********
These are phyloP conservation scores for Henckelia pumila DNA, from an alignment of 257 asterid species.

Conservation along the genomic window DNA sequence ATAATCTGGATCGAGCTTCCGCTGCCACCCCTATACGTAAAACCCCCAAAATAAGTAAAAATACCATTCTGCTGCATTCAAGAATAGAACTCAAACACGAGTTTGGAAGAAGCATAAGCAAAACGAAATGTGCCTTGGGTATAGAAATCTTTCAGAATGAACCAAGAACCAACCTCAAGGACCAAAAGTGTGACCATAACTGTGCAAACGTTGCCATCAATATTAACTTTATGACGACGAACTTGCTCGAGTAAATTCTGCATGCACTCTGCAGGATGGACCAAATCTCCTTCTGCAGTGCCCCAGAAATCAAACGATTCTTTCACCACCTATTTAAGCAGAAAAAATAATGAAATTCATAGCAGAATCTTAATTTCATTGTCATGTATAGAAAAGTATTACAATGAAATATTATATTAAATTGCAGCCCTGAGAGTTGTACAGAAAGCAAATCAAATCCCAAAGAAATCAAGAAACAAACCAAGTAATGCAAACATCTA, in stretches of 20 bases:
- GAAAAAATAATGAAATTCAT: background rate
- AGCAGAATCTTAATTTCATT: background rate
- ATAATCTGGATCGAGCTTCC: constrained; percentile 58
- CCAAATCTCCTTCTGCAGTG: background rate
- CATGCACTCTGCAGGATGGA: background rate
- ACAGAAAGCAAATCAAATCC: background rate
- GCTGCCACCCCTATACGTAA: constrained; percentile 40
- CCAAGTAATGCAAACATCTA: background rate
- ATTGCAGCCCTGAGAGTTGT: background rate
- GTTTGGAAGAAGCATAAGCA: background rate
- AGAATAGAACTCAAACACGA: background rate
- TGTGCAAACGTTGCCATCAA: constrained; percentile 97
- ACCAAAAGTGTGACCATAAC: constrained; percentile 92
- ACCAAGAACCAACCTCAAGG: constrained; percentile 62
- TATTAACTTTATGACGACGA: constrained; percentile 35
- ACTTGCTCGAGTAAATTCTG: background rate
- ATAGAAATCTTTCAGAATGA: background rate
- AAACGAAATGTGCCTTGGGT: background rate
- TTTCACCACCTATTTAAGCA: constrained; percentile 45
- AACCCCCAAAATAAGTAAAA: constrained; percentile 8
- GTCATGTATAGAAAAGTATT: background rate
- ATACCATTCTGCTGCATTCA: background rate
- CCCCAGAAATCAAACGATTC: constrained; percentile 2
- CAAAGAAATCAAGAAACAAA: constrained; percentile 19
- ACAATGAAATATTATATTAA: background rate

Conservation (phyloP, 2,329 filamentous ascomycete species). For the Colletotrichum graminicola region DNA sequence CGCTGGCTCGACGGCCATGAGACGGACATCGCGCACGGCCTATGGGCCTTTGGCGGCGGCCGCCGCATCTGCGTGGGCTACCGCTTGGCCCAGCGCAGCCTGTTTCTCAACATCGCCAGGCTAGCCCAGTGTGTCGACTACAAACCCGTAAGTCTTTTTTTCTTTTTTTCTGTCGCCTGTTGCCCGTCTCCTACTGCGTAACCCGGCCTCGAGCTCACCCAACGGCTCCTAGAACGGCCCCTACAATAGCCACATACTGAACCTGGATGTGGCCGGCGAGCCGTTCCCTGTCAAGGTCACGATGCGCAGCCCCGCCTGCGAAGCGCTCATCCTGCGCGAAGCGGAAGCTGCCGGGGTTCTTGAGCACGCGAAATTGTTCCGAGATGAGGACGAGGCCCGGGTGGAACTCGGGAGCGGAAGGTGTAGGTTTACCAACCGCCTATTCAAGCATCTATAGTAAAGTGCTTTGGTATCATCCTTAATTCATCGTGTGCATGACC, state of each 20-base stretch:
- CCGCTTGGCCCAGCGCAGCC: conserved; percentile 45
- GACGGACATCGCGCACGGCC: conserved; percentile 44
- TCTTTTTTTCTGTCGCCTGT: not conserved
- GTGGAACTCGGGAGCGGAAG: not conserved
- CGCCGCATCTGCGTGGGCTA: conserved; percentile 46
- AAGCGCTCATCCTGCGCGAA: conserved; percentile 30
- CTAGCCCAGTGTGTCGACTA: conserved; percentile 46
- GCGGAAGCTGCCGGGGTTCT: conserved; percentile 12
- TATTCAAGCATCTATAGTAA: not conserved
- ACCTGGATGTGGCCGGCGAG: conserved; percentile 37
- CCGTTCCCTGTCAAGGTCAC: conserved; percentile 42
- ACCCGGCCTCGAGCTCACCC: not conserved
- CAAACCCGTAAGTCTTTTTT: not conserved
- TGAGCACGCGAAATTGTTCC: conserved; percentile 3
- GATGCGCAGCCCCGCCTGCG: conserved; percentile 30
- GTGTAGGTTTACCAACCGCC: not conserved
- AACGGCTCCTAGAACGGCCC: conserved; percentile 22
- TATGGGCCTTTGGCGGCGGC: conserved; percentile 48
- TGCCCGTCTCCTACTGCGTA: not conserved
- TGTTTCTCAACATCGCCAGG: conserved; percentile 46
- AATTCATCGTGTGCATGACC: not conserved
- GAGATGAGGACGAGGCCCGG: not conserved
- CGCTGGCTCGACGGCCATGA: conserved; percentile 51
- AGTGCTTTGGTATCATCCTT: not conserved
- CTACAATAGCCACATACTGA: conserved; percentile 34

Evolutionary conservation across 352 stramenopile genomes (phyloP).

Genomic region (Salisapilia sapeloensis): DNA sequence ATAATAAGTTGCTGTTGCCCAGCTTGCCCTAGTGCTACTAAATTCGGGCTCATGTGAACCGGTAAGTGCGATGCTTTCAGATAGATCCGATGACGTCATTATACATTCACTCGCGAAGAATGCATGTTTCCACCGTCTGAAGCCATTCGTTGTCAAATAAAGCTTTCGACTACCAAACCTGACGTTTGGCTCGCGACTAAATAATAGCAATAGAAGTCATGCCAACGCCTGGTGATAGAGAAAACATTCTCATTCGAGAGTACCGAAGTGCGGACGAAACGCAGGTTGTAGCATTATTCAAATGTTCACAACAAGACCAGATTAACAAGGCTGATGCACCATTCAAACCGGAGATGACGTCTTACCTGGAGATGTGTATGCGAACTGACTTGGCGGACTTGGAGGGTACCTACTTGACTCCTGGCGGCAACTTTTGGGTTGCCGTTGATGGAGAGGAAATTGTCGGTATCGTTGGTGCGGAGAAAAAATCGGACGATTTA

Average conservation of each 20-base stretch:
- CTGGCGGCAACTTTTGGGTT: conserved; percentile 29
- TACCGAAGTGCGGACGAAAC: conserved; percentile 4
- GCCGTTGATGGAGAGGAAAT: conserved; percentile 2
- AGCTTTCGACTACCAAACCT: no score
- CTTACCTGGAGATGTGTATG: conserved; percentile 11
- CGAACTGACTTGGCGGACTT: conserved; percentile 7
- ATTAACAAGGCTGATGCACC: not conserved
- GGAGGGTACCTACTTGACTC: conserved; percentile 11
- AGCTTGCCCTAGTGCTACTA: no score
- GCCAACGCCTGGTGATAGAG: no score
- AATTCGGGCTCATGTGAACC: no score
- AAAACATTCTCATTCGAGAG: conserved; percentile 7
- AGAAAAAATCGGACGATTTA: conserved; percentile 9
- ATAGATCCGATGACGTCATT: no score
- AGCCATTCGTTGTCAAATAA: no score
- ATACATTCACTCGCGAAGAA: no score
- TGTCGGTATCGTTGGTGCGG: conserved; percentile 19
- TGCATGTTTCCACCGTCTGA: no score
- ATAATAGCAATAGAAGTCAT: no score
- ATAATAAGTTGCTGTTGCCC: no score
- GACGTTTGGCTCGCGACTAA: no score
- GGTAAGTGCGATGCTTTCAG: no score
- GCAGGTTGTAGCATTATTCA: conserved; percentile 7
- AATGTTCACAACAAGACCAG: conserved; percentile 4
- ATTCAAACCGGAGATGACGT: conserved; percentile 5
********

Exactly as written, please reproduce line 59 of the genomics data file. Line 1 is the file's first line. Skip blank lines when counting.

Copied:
- GCCGTTGATGGAGAGGAAAT: conserved; percentile 2